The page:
USAA Prepared to Extend Credit to Members if Debt Ceiling Affects Military Pay

Posted by Jason Van Steenwyk

militaryauthority.com debt ceiling military payUSAA, the popular financial services firm catering to military members, veterans and their families, is prepared to extend credit if the debt ceiling affects military pay, the company has announced. 

The debt ceiling is the total limit on outstanding federal borrowing as authorized by Congress. The Treasury Department has projected that unless Congress extends the federal limit on borrowing. 

If it doesn’t, the U.S. Treasury must make scheduled interest and principal payments on outstanding bonds, but it cannot borrow additional money except as debt is paid off. This would likely force the federal government to cut or eliminate a significant percentage of its day-to-day spending. Nearly everything is on the table – including military pay. 

The Treasury Secretary expects the Treasury to run out of creative financing options on the debt as of Thursday, 17 October. At that point, we may begin seeing paychecks to servicemembers, Social Security beneficiaries, federal employees, and even disabled individuals qualifying for VA benefits shorted or zeroed out until further notice. 

Should that occur, USAA has indicated it will offer zero-interest payroll advance loans to members of the military – including members of the National Guard and Reserves. The offer also extends to military retirees and veterans receiving VA benefits. 

The catch: You have to have been receiving these benefits via direct deposit at USAA Federal Savings Bank, or another USAA account. You have to have already received at least two direct deposit accounts over the past 60 days into your USAA account. The total maximum loan under this program is $6,000 per member. 

The maximum loan amount, initially, will be the amount of a bi-monthly direct deposit, or half of the deposit, for those paid monthly. 

 

Additional measures

USAA has also indicated it is willing to work with affected members in arranging deferrals on some bank loan payments. It may also refund some fees, provide extended or flexible terms on insurance payments, and allow for penalty-free withdrawals of funds from certificates of deposit. Any loans with payments deferred would continue to accrue interest.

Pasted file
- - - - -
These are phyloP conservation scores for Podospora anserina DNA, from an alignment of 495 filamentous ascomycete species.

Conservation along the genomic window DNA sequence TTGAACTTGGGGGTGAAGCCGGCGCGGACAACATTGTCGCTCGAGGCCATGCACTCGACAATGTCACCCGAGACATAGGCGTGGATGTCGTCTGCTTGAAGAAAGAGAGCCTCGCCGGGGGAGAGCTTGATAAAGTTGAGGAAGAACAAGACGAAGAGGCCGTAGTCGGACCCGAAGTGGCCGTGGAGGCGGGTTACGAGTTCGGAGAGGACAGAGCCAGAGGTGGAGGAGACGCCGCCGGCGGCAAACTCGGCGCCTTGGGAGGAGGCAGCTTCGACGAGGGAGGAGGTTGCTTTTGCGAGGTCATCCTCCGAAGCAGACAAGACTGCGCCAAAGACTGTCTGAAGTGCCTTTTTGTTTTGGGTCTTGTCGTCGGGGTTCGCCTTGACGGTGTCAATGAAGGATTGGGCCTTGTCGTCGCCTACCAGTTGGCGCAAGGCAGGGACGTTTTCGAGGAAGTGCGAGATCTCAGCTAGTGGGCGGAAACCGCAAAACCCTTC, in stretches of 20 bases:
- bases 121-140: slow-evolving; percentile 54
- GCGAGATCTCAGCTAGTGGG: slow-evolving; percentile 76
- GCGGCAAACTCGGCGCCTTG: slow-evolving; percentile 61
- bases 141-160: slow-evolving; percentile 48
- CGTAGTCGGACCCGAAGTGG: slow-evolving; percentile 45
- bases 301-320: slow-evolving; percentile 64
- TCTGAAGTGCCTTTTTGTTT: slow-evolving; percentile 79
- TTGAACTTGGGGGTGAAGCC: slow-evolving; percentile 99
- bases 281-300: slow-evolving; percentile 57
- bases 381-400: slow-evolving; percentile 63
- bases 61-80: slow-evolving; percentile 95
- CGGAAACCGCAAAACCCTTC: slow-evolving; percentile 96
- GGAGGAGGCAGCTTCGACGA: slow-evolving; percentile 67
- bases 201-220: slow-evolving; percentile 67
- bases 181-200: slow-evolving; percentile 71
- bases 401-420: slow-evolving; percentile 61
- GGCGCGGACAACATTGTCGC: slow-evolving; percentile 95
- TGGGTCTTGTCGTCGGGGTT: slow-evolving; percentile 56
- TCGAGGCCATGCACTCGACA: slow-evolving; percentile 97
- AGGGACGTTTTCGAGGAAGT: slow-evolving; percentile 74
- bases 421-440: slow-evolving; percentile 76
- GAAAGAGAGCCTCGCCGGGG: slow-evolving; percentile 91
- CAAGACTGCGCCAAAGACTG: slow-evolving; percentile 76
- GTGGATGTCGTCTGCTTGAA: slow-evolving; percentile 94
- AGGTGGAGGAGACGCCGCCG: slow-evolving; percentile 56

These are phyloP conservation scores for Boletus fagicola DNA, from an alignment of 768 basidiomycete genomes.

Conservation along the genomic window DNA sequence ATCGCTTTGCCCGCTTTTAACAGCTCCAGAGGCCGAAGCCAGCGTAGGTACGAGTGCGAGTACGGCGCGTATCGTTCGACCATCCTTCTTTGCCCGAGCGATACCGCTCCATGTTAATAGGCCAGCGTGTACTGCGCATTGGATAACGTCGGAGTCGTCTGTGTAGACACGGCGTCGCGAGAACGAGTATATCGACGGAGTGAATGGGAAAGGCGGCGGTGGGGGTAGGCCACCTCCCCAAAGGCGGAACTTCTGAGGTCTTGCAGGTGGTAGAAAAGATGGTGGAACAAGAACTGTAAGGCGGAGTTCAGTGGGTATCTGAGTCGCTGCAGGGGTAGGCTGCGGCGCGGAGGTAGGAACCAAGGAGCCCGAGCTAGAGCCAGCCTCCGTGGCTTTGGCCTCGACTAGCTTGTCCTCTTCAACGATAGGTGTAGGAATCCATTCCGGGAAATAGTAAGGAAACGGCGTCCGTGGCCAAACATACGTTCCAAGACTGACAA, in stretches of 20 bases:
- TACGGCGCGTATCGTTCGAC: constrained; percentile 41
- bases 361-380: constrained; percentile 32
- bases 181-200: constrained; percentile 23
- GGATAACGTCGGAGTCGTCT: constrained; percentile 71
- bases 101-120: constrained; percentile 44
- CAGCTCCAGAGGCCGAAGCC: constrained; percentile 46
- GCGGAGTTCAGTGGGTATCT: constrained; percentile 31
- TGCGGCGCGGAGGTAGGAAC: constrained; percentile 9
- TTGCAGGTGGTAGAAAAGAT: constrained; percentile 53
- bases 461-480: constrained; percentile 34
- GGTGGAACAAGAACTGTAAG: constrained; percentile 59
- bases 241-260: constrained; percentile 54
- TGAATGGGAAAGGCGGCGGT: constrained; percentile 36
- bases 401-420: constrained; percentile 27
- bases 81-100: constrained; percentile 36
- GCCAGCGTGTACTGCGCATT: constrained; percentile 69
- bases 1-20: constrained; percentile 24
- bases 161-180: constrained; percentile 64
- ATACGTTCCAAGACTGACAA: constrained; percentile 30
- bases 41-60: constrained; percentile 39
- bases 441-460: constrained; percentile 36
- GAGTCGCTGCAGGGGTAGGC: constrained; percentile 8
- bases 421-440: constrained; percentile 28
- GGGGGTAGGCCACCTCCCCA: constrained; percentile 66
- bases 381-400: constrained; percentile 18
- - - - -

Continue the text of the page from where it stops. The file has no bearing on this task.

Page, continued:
Loan proceeds will be credited to the USAA bank account, and will be debited upon the next scheduled direct deposit date. 

USAA expects to email those eligible. If you receive an email – or believe you should have received an email – visit the USAA website at USAA.com and visit the My Offers section of the site.

 

Our take

Making this a zero-interest loan is a very generous offer – but it also underscores the advantage of doing business with a financial services firm with a mutual structure. While there are variations on the specifics, USAA is jointly owned by its members. It does not trade shares on the exchanges, nor is it owned by outsider stockholders who expect to receive dividends every year. This gives its directors the freedom to make decisions that are strictly in the best interests of their members. 

The members believed that extending this benefit was more valuable to members during a crisis than an increased dividend payment down the road. 

We agree and applaud USAA for taking this stand – as well as having the foresight to raise capital in advance to fund it. 

That said, USAA members still need to be careful: This is not an open-ended loan. Under the terms already specified, it’s limited to about 2-weeks direct deposit, or $6,000, whichever is less. 

USAA has not committed to deferring the collection until after the debt ceiling is authorized – assuming Congress does authorize an increase – and normal payroll and benefits disbursal is restored. If USAA zaps those accounts, as scheduled, but funding to pay salaries and benefits is not fully restored, members could still find themselves in a bind. 

Even under the best of circumstances, unless Congress approves back pay, members could still find themselves in a tight spot. If you get advanced a two-week direct deposit, and USAA zaps your account two weeks later for the amount funded, you’ve just delayed the problem by two weeks. It’s not this week’s deposit that gets cleaned out – it’s the next one. So this loan doesn’t do much but give you a little breathing room, and a couple of weeks to figure things out.

 

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